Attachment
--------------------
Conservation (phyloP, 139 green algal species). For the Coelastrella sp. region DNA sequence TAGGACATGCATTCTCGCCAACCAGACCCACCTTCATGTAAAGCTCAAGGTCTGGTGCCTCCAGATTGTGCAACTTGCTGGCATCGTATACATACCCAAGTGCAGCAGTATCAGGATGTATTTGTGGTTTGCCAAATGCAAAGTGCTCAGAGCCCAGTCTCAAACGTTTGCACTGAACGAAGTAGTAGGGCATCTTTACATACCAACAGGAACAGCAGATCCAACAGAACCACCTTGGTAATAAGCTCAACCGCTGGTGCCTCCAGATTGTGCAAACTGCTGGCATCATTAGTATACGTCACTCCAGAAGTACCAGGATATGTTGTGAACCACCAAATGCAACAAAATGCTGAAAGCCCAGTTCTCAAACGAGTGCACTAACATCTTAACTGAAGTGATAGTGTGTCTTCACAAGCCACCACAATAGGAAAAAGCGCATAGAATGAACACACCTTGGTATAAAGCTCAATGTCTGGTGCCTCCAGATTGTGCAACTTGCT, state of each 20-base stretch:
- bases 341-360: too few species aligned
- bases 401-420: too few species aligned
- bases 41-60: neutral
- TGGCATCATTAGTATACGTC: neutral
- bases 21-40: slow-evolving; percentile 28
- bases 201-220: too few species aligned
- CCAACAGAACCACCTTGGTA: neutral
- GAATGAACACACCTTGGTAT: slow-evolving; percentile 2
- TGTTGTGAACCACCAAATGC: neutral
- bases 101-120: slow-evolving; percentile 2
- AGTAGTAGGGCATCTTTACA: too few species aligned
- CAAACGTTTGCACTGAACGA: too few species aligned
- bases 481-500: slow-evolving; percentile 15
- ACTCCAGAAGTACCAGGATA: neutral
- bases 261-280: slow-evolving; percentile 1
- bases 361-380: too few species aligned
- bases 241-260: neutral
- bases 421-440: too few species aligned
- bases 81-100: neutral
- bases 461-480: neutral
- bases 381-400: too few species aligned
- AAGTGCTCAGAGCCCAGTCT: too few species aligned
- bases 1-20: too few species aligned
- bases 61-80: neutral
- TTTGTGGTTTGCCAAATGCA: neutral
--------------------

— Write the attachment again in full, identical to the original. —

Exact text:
Conservation (phyloP, 139 green algal species). For the Coelastrella sp. region DNA sequence TAGGACATGCATTCTCGCCAACCAGACCCACCTTCATGTAAAGCTCAAGGTCTGGTGCCTCCAGATTGTGCAACTTGCTGGCATCGTATACATACCCAAGTGCAGCAGTATCAGGATGTATTTGTGGTTTGCCAAATGCAAAGTGCTCAGAGCCCAGTCTCAAACGTTTGCACTGAACGAAGTAGTAGGGCATCTTTACATACCAACAGGAACAGCAGATCCAACAGAACCACCTTGGTAATAAGCTCAACCGCTGGTGCCTCCAGATTGTGCAAACTGCTGGCATCATTAGTATACGTCACTCCAGAAGTACCAGGATATGTTGTGAACCACCAAATGCAACAAAATGCTGAAAGCCCAGTTCTCAAACGAGTGCACTAACATCTTAACTGAAGTGATAGTGTGTCTTCACAAGCCACCACAATAGGAAAAAGCGCATAGAATGAACACACCTTGGTATAAAGCTCAATGTCTGGTGCCTCCAGATTGTGCAACTTGCT, state of each 20-base stretch:
- bases 341-360: too few species aligned
- bases 401-420: too few species aligned
- bases 41-60: neutral
- TGGCATCATTAGTATACGTC: neutral
- bases 21-40: slow-evolving; percentile 28
- bases 201-220: too few species aligned
- CCAACAGAACCACCTTGGTA: neutral
- GAATGAACACACCTTGGTAT: slow-evolving; percentile 2
- TGTTGTGAACCACCAAATGC: neutral
- bases 101-120: slow-evolving; percentile 2
- AGTAGTAGGGCATCTTTACA: too few species aligned
- CAAACGTTTGCACTGAACGA: too few species aligned
- bases 481-500: slow-evolving; percentile 15
- ACTCCAGAAGTACCAGGATA: neutral
- bases 261-280: slow-evolving; percentile 1
- bases 361-380: too few species aligned
- bases 241-260: neutral
- bases 421-440: too few species aligned
- bases 81-100: neutral
- bases 461-480: neutral
- bases 381-400: too few species aligned
- AAGTGCTCAGAGCCCAGTCT: too few species aligned
- bases 1-20: too few species aligned
- bases 61-80: neutral
- TTTGTGGTTTGCCAAATGCA: neutral